Meet Kristina from Kuredu’s Marine Center17 Jan 2019
The Marine Center at Kuredu is a must-visit place for guests who are inquisitive about life in the ocean; Sea Turtle Biologist and Guest Educator Kristina, who joined the team in November 2018, is ready to share her knowledge so come along and find out more! From an early age, Kristina dreamed of the ocean and of being a Marine Biologist and before joining the Olive Ridley Project she worked in South Africa with white sharks, humpback whales, cape fur seals and southern right whales.
Kristina’s work at the Marine Center comprises of two main parts:
- Monitoring the population of sea turtles
Through identification of the sea turtles Kristina can monitor their population in the Lhaviyani Atoll and she manages the atoll database for gathering the information. The data collected is then fed into a National Database of the Maldives where several Marine Biologists use the information to help build a picture about the Maldives Sea Turtle population as a whole.
Kristina uses photos of the right and left sides of the sea turtles’ face to identify them – the number and shape of the scale arrangement in this area is unique – it’s painstaking work but it allows her to see if this is a previously sighted turtle or one that is new to the area.
Guests can get actively involved in the Marine Center’s work by sending good photos with clear side views of the Sea Turtle’s face, to Kristina using the button below. Kristina will let guests know if the turtle is already known to the database, or if it is new to science! If it is new, the guest has the opportunity to adopt and name the turtle.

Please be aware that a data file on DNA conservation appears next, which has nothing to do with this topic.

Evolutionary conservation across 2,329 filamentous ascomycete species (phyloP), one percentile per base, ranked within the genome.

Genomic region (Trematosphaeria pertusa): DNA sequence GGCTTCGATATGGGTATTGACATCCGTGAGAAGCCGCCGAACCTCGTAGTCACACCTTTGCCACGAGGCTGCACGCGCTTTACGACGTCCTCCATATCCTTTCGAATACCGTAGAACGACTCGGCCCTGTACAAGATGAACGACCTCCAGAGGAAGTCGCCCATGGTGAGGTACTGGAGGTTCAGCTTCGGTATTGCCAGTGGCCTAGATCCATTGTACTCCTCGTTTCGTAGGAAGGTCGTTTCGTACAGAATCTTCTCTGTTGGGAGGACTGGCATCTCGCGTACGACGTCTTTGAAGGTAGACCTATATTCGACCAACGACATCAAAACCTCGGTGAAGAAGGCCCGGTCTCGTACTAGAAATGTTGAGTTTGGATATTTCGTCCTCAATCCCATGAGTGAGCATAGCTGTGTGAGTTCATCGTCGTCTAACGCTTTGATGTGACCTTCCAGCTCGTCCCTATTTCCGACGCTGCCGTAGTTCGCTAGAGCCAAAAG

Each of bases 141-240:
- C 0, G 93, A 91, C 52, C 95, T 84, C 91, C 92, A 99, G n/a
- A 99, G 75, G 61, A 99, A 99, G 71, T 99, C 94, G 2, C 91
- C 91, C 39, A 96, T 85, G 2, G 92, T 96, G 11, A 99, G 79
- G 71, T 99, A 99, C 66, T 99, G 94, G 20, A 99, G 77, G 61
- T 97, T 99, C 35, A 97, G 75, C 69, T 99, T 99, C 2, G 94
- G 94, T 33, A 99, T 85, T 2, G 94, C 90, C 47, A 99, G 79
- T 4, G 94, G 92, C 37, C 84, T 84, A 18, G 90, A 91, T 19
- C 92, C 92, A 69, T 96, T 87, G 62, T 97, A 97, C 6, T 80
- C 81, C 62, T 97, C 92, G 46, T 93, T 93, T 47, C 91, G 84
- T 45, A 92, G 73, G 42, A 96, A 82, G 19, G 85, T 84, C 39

- Monitoring the occurence of ghost nets
Ghost nets are discarded or lost nets that float in the ocean, trapping marine life on their deadly and aimless drift. Often called the ‘silent killers’ of the oceans they pose a major threat to animals – entangling and killing them; guests visiting the Marine Center can view pictures of ghost nets. Whenever they are found, Kristina records where they were found, what they look like and what kind of animals became entangled. The information gathered can help to figure out where the net came from and the Olive Ridley Project tries to take action to reduce the number by removal, reuse, education and community outreach programs.
When entangled sea turtles are found, still alive, if they are healthy they are released, or taken to either the Turtle Sanctuary in Naifaru or Baa Atoll for medical treatment and rehabilitation as required.
It’s clear to see that the Marine Center and the work undertaken there is a great asset to Kuredu and to life on the reefs of the Lhaviyani Atoll. To find out more about Kristina’s work please send her an email or, for guests currently on Kuredu – pay her a visit at the Marine Center, a very warm welcome awaits.